Monday, October 23, 2006

What a weekend ------

Swap goodies from my pink and brown swap. This was organized by my friend MaryAnn and I got these over the weekend. There are stickers, taffy, paper, and several other goodies. Thanks Kim for the gifts.

On Saturday we had our local craft/art show in the town park. Mom came and we spent part of the morning visiting vendors and friends there. No big purchases on my part. I bought a wonderful poetry book with silhouette illustrations throughout. I also bought a wonderful, unhealthy, fattening form of breakfast --- a dutch oven cooked peach cobbler from the boy scout troop --- you know I had to support those kids. Many times I go to these fairs and they are full of cheap and quick crafts. The quality of the offerings this year was a dramatic improvement over years past. There were jewlery vendors, metal works, quilts, photography, and plenty of wonderful foods. The day was gorgeous and mother and I walked all over town checking out yard sales. Lots of fun.

After that I came home and worked on baby Maggie's quilt. It's finished. Now I have to overcome the fear of washing it and then get it wrapped for April's shower. I have this fear of it coming apart when I wash and dry it. Can't explain that either. There will be more quilts to come and the handquilting part is what I discovered that I love. So there will be more of that too. The next one is planned for baby Charley. Not as traditional - I hope my planned design works.

The pieced side.

The back.

Confessions of a fabric junkie. I have tons of fabric. On Sunday morning, I decided to work on Abby's stocking finishing. I have planned to use a green velvet dress that I wore to an event in high school. I had washed this dress and packed it up into a box of fabric. So the search was on. I emptied totes and boxes of fabric. I dug through this stuff and searched. I created what Molly called a "God awful mess" and found the dress in the last box I looked in. Then I had to put is all back. Took most of the early morning. Found some great things I had forgotten about. Now I need to figure out how to easily make a lined stocking. Then mark that off my list.

Sunday afternoon I was alone in my house. This does not happen that often. I watched a Lifetime movie about breast cancer. You all know that I fought that fight. My fight was not physically that difficult. I had surgery - no chemo - no radiation - and only inconvenient follow up. I cannot count the number of mamogram images, sonogram images, and needle aspirations, I have endured. While I am grateful that my journey was effortless compared to many, the emotional effects of the cancer words are long ranging. There is still so much suppressed fear in me. I no longer feel that so much for myself, but what if I passed this on to my children?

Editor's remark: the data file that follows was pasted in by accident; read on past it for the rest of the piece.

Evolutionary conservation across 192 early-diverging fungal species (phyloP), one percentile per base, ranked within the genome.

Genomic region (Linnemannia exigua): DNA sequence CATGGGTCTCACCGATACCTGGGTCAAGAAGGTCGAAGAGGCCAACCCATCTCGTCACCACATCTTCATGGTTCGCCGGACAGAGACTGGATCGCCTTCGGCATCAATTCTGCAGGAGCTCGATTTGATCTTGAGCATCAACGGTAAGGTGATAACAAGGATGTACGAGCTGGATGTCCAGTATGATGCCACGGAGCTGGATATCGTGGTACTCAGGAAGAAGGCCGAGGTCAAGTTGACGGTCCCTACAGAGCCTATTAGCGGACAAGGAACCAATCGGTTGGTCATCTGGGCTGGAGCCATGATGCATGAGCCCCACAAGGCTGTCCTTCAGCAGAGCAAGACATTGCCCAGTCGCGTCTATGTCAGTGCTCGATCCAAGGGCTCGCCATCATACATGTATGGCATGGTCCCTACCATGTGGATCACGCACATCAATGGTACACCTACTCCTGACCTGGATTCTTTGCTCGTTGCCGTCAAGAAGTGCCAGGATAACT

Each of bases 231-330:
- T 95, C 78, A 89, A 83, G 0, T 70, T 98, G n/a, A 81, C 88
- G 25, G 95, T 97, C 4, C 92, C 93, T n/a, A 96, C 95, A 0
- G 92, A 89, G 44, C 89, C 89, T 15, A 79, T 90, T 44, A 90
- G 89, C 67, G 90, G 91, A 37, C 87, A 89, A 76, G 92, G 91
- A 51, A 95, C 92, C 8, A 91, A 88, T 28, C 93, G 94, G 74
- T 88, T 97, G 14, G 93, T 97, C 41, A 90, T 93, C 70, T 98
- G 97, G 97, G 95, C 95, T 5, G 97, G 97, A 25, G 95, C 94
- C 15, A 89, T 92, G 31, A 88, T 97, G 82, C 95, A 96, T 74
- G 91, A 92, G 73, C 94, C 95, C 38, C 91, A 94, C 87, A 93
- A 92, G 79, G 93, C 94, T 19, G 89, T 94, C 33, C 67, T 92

I found my lump through a self exam in the shower on a Sunday morning in September. I had surgery very shortly afterwards. Then you wait. And wait. And wait. The pain of the surgery was minimal - I took only tylenol. The mental pain of the wait was horrific. Seems to me that some how the medical community could find a way to shorten that wait. The medical community doesn't equip you for your husband's reaction. The medical community doesn't equip you to handle a three year old who suddenly can't be held by mommy. The medical community doesn't hold your hand during the sleepless night before the next followup mamogram. (I held my own hand through so many follow up visits.) The medical community doesn't tell you that everything changes the second you are a survivor. Many of you may read a need for pity into those statements - not so. I now know I can handle many things, mentally and physically. The man I live with has offered on recent visits to go with me. Too late. When I really needed him there was in the early times and I have had to readjust my thinking about so many things since then. I know there is fear on the spouse's part, the children's part. Everyone needs to talk about where they are in the fight. I just wish people had not been so afraid of my tears, that it had been alright to cry over the loss of my security.

The movie I watched yesterday touched on those things. When a friend was disgnosed last fall, I told her husband that no matter what she said, she needed him in the picture, close by. He has been her "knight in shining armour" to use her phrase. He has stood in the fight beside her as a partner at times, in front of her as a protector at times, and behind her as an encourager at times. Many times, a cancer patient has no idea what they need so asking is of no use. Sometimes it takes to much effort to come up with an answer, so often the answer is nothing, when they really need everything. If you haven't been through it, you may not realise that it is a family disease affecting everything.

Me - today - strong - advocating for young women to take control of their health - vocal about the unspoken needs of cancer patients - about the needs of their families. Me today - still afraid it may come back - afraid for my girls that I may have passed this genetic structure on to them - afraid that I may never have a sense of security about anything again. Me today - thankful for those who supported me through the battle - thankful that they are still around - thankful for the advances in medical care and diagnosis - thankful for those that made it okay to cry out of fear or frustration. Me today - the one thing I never wanted to be - A SURVIVOR.

Have a beautful day.

1 comment:

Vallen said...

Strength and bravery and kindness and a loving quality are also traits that can be passed on to daughters. I bet they get all of those and more from their mom. The other thing - let's hope it's eradicated by the time they are old enough to think about it.